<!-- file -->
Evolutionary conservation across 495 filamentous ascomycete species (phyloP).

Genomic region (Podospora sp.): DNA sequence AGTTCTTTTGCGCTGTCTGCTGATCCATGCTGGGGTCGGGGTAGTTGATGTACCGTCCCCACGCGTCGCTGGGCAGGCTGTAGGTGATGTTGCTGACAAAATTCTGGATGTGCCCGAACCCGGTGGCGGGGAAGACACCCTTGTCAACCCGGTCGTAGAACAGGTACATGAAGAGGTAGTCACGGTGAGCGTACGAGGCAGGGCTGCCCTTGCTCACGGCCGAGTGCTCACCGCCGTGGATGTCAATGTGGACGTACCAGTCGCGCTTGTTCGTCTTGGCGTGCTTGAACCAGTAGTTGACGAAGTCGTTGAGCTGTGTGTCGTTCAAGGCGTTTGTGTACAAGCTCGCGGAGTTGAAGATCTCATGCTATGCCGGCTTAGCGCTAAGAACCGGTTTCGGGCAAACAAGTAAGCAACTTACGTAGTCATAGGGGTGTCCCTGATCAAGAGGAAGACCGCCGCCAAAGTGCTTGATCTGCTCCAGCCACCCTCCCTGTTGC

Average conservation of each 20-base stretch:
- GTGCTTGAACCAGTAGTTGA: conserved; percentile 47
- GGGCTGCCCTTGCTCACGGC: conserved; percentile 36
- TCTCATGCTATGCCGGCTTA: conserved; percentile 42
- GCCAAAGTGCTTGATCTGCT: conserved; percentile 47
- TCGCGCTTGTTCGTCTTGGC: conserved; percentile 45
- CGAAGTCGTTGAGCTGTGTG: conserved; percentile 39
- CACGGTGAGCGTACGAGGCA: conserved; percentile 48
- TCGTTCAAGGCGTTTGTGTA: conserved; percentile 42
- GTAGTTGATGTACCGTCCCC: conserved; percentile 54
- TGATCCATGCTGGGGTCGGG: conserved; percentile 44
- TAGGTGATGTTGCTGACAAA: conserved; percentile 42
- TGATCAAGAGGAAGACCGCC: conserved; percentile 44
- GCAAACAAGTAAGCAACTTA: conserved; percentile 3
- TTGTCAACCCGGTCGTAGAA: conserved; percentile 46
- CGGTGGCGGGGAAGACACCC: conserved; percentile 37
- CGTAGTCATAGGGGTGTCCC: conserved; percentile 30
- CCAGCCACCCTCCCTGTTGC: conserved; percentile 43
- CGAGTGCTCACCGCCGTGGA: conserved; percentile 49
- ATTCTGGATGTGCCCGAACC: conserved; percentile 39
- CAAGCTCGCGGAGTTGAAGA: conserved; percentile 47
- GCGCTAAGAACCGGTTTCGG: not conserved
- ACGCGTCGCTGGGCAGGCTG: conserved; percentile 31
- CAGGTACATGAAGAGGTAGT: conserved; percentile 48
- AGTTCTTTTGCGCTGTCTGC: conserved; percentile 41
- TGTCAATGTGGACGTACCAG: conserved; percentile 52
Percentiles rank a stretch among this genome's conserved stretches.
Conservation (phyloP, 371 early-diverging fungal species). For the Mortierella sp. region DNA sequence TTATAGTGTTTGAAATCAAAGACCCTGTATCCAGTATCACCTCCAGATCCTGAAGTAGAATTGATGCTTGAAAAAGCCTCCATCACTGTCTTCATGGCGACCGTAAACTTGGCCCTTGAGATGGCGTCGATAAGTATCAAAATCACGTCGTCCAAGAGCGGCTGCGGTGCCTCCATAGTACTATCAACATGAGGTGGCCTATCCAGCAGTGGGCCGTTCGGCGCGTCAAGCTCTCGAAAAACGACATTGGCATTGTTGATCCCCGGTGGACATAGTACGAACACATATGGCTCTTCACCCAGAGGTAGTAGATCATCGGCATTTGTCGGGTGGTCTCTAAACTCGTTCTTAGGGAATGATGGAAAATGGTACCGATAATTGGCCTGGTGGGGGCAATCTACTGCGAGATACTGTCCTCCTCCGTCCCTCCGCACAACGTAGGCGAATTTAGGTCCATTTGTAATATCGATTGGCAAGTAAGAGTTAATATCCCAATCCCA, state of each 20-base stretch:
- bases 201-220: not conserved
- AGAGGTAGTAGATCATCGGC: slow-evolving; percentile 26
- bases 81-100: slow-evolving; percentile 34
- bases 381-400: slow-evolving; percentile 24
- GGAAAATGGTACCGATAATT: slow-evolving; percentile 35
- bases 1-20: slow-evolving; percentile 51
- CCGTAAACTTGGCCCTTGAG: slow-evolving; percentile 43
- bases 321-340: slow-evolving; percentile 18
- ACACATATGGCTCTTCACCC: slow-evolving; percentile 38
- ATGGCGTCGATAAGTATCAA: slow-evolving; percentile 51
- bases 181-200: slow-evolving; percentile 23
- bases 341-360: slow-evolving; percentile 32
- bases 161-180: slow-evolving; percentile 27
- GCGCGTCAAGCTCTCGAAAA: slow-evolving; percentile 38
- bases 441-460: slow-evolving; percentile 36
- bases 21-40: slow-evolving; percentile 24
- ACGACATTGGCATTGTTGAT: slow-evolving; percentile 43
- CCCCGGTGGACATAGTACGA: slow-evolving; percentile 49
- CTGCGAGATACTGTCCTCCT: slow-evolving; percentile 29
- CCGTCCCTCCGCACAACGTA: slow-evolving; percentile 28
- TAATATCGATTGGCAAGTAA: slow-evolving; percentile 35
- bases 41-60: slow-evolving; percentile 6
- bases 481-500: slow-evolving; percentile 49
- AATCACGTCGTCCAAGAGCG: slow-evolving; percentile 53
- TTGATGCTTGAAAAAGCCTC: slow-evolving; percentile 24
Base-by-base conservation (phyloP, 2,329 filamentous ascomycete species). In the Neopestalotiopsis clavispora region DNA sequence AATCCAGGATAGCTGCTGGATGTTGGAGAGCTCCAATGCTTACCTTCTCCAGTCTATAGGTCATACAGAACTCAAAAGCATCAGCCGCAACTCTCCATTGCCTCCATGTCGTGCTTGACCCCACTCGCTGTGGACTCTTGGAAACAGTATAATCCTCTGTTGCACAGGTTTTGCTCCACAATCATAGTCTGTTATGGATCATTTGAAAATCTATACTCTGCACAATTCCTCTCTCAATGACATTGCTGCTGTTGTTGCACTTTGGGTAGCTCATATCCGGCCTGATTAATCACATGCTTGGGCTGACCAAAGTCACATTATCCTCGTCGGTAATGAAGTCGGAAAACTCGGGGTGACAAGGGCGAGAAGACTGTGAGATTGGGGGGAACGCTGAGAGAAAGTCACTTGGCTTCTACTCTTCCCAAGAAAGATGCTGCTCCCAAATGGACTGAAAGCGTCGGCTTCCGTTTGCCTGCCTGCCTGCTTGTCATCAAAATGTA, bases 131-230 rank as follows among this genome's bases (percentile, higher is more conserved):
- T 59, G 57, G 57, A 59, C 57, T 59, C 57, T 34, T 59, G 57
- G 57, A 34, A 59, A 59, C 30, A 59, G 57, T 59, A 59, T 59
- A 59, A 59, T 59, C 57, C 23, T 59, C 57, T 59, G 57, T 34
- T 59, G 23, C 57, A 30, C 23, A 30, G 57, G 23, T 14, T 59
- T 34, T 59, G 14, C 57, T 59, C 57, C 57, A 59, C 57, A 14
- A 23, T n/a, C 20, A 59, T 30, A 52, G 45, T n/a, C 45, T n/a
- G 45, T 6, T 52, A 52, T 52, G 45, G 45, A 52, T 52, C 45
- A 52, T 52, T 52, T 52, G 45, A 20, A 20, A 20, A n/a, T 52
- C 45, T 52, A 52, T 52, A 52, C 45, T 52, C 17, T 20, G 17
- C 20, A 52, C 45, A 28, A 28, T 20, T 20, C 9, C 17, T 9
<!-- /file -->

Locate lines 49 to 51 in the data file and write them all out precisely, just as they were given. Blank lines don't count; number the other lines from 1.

- CTGCGAGATACTGTCCTCCT: slow-evolving; percentile 29
- CCGTCCCTCCGCACAACGTA: slow-evolving; percentile 28
- TAATATCGATTGGCAAGTAA: slow-evolving; percentile 35